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British series asks the question, 'What's missing from models?'

Is the fashion world ready for a disabled model?

Is the fashion world ready for a disabled model?


Probably not, says Sophie Morgan, one of eight disabled women vying for a modelling career on the reality series Britain’s Missing Top Model.


“I loved that the show raised that question and tried to answer it,” says Morgan, who was paralyzed below her chest in a car accident six years ago.


“And I think the disabled have every right to share that catwalk.


“But whether the fashion world is ready and you can make a living at it, I have to honestly say not yet.”


Britain’s Missing Top Model explores that question in great detail as it puts its contestants — who have disabilities as varied as deafness, missing limbs and brain injuries — through their supermodel paces as they vie for a modelling contract and a magazine shoot.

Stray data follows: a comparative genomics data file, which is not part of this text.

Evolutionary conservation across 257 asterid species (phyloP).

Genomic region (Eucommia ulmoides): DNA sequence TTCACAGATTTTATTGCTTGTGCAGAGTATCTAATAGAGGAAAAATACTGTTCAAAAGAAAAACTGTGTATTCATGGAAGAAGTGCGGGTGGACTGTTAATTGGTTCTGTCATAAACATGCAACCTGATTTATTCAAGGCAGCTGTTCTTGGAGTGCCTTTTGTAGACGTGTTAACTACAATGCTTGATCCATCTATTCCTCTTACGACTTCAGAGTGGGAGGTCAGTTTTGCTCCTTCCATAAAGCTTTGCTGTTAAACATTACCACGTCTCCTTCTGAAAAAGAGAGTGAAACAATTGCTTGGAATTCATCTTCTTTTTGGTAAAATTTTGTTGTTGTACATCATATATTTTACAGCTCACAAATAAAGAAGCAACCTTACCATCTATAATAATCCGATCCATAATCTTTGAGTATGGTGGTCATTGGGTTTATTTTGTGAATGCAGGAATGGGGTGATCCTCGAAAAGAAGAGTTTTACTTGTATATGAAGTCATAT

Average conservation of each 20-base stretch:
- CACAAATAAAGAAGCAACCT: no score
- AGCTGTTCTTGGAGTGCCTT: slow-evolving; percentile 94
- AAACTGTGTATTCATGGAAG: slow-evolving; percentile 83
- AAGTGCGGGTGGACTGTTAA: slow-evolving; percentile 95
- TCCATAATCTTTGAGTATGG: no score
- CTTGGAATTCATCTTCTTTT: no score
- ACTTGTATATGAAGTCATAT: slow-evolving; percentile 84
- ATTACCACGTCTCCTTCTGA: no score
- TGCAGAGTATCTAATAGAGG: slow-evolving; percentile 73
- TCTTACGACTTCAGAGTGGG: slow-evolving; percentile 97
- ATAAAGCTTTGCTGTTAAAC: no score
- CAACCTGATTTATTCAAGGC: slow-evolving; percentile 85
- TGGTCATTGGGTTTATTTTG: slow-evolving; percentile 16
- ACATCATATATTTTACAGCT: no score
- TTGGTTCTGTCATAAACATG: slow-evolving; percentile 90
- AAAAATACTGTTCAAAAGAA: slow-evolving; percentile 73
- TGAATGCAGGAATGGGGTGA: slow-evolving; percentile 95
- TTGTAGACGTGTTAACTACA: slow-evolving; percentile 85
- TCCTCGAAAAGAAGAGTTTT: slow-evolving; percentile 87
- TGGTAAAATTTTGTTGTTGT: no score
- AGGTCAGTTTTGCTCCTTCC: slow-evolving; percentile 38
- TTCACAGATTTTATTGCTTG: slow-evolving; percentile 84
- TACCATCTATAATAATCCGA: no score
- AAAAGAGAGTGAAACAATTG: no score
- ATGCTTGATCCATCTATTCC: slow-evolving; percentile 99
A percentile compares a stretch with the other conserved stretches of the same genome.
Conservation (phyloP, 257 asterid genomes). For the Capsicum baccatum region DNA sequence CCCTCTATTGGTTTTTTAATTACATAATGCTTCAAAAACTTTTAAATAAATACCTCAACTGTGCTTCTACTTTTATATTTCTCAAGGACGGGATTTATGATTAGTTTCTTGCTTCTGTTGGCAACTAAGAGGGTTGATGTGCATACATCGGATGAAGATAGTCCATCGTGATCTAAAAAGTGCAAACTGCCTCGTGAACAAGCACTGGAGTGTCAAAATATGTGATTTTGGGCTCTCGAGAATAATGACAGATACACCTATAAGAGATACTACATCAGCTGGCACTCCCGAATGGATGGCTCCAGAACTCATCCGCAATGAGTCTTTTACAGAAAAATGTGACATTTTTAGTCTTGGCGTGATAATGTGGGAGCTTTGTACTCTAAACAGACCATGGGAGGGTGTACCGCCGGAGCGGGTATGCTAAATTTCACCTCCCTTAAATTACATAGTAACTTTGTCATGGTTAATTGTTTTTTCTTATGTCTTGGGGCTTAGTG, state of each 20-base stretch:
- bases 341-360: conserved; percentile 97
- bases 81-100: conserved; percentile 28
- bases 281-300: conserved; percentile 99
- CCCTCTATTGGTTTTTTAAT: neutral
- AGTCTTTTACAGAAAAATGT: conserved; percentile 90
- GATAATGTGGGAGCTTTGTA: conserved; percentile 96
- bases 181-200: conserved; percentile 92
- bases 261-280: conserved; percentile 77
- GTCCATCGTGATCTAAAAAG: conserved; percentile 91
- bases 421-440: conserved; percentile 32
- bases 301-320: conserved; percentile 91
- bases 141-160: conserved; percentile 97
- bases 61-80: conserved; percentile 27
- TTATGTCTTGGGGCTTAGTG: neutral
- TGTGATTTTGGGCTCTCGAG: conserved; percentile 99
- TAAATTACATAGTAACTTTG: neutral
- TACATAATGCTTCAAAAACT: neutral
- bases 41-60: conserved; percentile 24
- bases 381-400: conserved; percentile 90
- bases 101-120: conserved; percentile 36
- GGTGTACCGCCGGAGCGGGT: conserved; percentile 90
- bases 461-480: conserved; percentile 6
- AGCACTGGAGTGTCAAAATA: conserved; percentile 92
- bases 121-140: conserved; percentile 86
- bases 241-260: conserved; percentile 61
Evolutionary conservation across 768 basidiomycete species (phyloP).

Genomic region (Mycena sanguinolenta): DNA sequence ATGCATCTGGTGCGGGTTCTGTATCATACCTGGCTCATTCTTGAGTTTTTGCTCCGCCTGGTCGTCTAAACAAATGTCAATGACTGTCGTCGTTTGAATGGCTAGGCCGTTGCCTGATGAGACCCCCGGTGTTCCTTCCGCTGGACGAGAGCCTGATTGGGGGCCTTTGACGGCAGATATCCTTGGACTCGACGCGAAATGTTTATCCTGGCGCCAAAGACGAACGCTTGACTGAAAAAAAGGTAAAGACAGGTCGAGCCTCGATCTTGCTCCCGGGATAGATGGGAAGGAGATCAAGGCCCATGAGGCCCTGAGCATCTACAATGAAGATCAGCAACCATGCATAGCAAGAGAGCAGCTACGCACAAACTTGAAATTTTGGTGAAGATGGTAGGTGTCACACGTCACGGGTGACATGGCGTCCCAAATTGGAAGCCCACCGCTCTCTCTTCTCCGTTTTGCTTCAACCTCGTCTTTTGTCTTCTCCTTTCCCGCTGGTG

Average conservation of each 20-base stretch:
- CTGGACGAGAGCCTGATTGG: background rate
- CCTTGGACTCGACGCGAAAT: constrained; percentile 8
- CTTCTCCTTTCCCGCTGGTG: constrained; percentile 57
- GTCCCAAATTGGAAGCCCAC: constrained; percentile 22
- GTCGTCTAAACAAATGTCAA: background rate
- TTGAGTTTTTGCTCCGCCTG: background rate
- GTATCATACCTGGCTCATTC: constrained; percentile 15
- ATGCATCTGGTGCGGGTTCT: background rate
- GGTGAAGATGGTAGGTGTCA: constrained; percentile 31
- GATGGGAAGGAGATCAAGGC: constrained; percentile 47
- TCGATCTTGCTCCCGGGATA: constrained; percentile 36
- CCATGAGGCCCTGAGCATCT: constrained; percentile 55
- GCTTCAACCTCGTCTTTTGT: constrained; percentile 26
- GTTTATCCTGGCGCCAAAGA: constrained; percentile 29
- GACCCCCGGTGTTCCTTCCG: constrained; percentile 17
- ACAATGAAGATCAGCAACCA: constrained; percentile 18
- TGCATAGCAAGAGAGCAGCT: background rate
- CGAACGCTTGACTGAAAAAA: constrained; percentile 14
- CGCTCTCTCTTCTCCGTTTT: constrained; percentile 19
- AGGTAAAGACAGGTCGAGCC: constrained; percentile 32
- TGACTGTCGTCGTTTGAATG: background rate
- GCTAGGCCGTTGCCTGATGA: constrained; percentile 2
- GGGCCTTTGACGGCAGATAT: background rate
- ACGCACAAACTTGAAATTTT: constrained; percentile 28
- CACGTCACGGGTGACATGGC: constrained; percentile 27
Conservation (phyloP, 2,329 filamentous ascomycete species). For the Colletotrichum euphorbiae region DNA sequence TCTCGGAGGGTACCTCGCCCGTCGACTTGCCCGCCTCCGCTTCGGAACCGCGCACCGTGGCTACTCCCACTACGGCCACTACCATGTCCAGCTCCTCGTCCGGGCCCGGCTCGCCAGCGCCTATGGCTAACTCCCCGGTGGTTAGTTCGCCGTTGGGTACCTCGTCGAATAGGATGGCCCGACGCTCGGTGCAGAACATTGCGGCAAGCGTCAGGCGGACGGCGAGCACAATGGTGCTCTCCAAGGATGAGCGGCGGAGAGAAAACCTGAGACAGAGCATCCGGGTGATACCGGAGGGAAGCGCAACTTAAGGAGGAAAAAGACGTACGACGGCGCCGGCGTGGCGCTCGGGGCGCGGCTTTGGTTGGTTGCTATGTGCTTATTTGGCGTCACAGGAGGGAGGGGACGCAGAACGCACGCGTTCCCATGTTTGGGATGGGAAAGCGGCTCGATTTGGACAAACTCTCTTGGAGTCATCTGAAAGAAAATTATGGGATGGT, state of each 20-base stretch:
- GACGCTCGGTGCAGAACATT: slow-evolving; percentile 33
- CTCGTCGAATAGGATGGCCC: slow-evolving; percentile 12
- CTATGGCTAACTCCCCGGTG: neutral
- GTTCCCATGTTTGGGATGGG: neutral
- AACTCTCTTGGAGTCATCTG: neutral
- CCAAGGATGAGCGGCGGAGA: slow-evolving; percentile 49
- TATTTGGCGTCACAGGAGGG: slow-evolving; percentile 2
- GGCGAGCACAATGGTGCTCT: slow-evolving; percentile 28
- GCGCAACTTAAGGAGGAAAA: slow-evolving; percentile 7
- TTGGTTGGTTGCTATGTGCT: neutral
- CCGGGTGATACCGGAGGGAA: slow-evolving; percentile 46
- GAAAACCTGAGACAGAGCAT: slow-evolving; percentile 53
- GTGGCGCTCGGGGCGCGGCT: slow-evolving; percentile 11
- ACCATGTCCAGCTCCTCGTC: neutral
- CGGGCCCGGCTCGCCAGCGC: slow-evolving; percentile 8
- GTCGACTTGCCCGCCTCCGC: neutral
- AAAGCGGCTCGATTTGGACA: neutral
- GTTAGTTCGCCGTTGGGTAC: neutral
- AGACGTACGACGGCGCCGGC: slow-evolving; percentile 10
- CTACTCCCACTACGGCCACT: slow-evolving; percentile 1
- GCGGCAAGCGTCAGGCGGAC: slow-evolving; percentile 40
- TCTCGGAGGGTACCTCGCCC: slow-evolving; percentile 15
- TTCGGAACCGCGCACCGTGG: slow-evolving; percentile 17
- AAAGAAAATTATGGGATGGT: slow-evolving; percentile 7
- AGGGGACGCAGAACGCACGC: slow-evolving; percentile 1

BMTM best resembles your typical model search show but one that challenges society’s preconceptions on beauty.


“I was worried the show would be handled badly,” says the Sussex-born Morgan, the only contestant in a wheelchair.


“But in the end, I decided it would be a challenge and a weird thing to do.


“So I did it. And I enjoyed it. And it definitely taught me things and gave me more confidence.”


Confidence — apparently — that made her realize she didn’t want to be a model.


“It sort of pushed me away from modelling. I didn’t like how the models were treated and how they didn’t have a voice. It was all about clothes,” she says.


A lot of Morgan’s time these days is spent as the spokeswoman for IMPERFECT, an organization that functions as both a support group and an activist group that draws attention to cases of disability discrimination.


“It’s aimed at inspiring self-confidence and empowering disabled people to stand up for themselves.”

 
 
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